A short history of the great game and its players
Afghanistan and the Northwest Frontier Province of Pakistan are often called the graveyard of empires. This reflects a historical, and partly romantic, memory of when these areas became the centre of rivalry between global powers. This was dubbed the Great Game by the British and Russian in the 19th century.world Updated: May 08, 2011 02:36 IST
Afghanistan and the Northwest Frontier Province of Pakistan are often called the graveyard of empires. This reflects a historical, and partly romantic, memory of when these areas became the centre of rivalry between global powers. This was dubbed the Great Game by the British and Russian in the 19th century.
The Anglo-Russian Great Game 1813-1907
The so-called classical Great Game, a phrase popularised by Rudyard Kipling, was about British and Russian machinations against each other in Central Asia. Russia was expanding into Central Asia at the time. This led to British concerns that the Czar's forces would reach Afghanistan and threaten India, the "jewel in the crown" of the British Empire. Britain invaded Afghanistan twice in an attempt to put more friendly regimes in Kabul, the first famously ending in the complete destruction of the invading British army. The Great Game ended when the two imperial powers became World War I allies.
The Anglo-Soviet Great Game 1917-1941
The creation of the Soviet Union triggered another round of geopolitical manoeuvring between London and Moscow. Britain fought a third Afghan war to settle the border between Afghanistan and British India — the present-day Durand Line. Kabul's rulers played Britain and the Soviet Union against each other to maintain its own independence and build up its military resources. The advent of World War II ended this rivalry.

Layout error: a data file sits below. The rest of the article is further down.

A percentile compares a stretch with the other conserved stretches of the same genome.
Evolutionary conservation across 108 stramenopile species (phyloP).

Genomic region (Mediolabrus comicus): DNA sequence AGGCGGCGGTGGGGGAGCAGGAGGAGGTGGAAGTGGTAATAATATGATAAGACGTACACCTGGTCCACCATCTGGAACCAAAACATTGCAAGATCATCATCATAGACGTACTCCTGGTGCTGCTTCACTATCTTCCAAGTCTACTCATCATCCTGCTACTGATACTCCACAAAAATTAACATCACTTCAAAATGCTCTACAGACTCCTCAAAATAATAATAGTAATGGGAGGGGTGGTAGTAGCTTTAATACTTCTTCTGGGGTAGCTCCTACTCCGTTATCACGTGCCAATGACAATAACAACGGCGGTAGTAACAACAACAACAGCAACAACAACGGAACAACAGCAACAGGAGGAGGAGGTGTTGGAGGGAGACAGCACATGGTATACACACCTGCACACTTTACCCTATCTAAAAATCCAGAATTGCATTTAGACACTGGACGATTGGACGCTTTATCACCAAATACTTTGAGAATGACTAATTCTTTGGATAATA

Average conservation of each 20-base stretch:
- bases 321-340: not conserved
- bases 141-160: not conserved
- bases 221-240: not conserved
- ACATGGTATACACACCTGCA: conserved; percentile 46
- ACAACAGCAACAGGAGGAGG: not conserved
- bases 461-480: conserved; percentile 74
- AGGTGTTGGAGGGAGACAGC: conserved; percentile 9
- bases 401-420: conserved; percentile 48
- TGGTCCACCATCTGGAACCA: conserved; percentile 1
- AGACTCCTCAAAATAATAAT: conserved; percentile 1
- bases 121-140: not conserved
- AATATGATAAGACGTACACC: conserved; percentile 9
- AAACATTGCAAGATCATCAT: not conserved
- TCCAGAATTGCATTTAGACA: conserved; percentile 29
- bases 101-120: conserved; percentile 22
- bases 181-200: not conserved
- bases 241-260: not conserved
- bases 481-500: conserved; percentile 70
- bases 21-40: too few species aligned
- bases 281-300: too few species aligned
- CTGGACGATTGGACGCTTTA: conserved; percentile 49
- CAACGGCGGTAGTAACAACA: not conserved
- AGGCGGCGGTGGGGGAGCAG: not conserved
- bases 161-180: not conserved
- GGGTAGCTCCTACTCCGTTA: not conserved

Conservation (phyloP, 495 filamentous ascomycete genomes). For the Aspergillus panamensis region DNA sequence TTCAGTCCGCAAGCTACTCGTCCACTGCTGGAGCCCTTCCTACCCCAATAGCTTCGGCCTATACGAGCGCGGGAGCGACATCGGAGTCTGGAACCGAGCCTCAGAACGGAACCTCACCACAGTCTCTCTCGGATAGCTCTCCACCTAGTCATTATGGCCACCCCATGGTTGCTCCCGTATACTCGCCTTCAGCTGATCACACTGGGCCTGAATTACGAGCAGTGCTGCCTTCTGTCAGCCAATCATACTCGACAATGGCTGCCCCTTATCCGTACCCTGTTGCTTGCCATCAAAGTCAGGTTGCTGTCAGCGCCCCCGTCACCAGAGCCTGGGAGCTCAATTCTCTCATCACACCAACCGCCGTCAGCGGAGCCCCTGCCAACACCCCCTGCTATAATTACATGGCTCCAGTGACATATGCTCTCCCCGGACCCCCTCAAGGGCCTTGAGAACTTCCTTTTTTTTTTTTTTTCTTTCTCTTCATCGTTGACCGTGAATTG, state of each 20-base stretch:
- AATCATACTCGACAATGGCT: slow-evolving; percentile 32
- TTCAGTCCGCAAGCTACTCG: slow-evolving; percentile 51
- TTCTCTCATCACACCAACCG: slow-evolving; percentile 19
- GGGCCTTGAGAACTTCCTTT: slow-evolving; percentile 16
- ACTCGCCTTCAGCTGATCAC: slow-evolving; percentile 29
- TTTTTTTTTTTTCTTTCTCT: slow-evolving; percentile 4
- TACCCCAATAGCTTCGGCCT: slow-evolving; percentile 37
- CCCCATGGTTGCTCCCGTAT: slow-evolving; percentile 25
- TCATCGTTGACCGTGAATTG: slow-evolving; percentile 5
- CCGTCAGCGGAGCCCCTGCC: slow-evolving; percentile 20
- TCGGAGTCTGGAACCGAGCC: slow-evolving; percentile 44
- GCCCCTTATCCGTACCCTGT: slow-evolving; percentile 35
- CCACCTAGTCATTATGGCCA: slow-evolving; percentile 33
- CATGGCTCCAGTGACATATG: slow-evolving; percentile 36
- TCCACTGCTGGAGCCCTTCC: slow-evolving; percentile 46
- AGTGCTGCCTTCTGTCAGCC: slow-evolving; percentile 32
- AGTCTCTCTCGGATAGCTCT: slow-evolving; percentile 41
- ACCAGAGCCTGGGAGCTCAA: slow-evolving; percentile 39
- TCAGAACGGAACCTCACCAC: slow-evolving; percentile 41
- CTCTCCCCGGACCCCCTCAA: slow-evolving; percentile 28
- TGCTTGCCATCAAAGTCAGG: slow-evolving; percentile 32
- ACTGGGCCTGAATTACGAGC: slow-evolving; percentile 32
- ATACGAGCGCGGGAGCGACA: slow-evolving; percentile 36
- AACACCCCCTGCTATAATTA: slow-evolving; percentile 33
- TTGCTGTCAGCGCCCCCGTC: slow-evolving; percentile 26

The Soviet-American Great Game 1979-1989
The Soviet Union sent troops in Afghanistan in 1979 to support the Moscow-friendly regime in Kabul against widespread tribal revolts. "The Russians won the Great Game," complained US strategists at the time. Then the US and its allies began providing financial and military support for the Afghan insurgents, especially after 1981. The resulting mujahedin rebellion attracted non-Afghan Muslims who came to fight alongside them, including Osama. The US lost interest in Afghanistan after the Soviet withdrawal, leaving the mujaheding to fight it out among themselves. The Taliban were to emerge from this chaos.
The 9/11 terrorist attack led the US to invade Afghanistan with the help of anti-Taliban Afghans of the Northern Alliance. The Taliban regime fell and was replaced by the present Afghan president, Hamid Karzai. The US reduced its military presence soon after, allowing the Taliban to return as an insurgency in 2003. Newer Taliban groups arose, including the Tehreek e Taliban in 2007 that targeted Pakistan. Islamabad, however, has played both sides of the fence, helping the US while providing safe havens for Taliban fighters. Growing domestic weariness of the war and the weakness of the Karzai government is leading the US to move towards some sort of negotiated settlement with at least part of the Taliban.